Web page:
Global Market Overview – June 2021

June has been somewhat of an emotional whirlwind in UK domestic politics. On 14 June, we found out that we would have to wait another four weeks for full post-lockdown freedom. Two days later, Dominic Cummings released WhatsApp conversations in which Boris Johnson branded Health Secretary Matt Hancock as hopeless. Always nice to know the boss has faith in you… And then, at the end of June, we saw Hancock’s resignation following some now infamous CCTV footage.

Outside of Westminster though, things are heading in a positive direction. It’s not just that football might actually be coming home, it’s that over 80 million COVID-19 vaccine doses have been administered so far, and the benefit of these will be felt more and more as widespread immunity sets in.

In the US, the main talking point was the Federal Reserve’s slightly confusing messaging. On Wednesday 16 June, the Federal Open Market Committee meeting hinted that unemployment would be transitory and inflation wouldn’t be, and so interest rates might need to rise ever so slightly more quickly than previously thought. But then, in his testimony to Congress the following Monday, the Fed Chair Jay Powell was much more dovish, suggesting that both unemployment and inflation would be transitory.

The fear generated by the first announcement prompted an S&P 500 sell off. Powell’s later statement then reassured everyone, and the S&P bounced back up to exactly where it was before the first announcement. Making moves and changing portfolios off the back of every little announcement and micro-signal is not how we run money. Anyone trying to decipher short-term markets ends up flailing around and chasing their own tails. Most of the time, as the world returns to normal, the trick is to do nothing.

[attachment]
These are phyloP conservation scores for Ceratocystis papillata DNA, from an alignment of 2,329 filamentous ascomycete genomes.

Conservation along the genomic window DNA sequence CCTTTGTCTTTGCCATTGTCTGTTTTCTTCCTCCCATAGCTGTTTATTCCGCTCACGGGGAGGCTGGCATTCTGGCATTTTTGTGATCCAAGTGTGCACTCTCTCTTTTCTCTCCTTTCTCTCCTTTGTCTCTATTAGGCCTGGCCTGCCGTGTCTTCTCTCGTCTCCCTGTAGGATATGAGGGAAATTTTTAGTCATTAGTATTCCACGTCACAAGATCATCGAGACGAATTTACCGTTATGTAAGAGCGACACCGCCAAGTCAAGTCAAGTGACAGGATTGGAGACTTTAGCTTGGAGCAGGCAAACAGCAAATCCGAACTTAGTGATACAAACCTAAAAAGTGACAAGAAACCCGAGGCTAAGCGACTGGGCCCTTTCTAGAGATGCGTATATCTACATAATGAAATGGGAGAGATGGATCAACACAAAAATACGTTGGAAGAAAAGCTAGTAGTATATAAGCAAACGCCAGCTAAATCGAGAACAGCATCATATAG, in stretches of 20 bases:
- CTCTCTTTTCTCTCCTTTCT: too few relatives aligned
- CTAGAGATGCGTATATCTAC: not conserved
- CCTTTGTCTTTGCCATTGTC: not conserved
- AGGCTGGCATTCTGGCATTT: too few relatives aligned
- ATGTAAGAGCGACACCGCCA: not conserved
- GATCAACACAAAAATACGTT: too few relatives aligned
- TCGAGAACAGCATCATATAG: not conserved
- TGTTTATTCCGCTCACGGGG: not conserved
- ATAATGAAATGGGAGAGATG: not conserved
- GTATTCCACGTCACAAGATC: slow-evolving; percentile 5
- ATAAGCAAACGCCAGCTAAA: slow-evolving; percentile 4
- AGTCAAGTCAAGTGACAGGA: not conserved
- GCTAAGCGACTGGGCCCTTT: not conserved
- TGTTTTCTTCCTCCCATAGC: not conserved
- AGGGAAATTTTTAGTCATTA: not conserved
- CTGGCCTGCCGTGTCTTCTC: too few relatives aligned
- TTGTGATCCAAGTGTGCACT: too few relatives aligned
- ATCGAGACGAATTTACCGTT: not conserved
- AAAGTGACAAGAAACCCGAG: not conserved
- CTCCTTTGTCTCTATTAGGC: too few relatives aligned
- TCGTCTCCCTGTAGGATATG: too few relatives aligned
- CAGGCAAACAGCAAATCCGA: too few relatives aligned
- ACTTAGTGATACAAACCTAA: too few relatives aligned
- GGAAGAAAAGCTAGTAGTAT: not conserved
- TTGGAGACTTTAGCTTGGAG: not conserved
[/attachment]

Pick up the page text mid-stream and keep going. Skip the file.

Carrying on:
The numbers are staggeringly clear. The S&P 500 opened at 4245.6 on Wednesday 16, fell 2% to 4166.5 on Thursday 18, but then closed on Tuesday 22 after congress at 4246.4. Lots of selling and buying over the five business days to end up precisely where you started.

Core views

A new wave of economic growth… For the past decade or so, the virtuous circle of consumption and investment has just not been able to get going. The scars of the financial crisis were too deep – people bought less stuff while governments reined in spending. As a result, companies kept putting off investing in longer-term projects. The 2020 recession hit the reset button. People are willing to spend again, while governments have ditched austerity. And so, companies are starting to invest for the future. We are now at the start of a sustained period of growth, fueled by confidence and expansion across all sectors of the global economy.

And a little inflation won’t hurt… Economists tend to dislike thinking about the psychology of inflation, but in a lot of ways, someone’s inflation expectations are a good proxy for their confidence levels. With the right amount of price and wage growth, people are encouraged to make life decisions which are positive for the economy. We haven’t heard the word “Goldilocks” for some years now, but there really is an amount of inflation which is just right to keep things humming.

Summary

Investors should try to focus on the fact that investing in the stock market over the long term, is a powerful tool to preserve the purchasing power of their wealth and on ensuring that they have an appropriate asset allocation for the level of risk with which they feel comfortable. A disciplined approach to asset allocation and identifying good active managers who can navigate these conditions successfully remains of the utmost importance.

July 2021
With thanks to Seven Investment Management LLP for their views and market thoughts.
RiverPeak Wealth Limited

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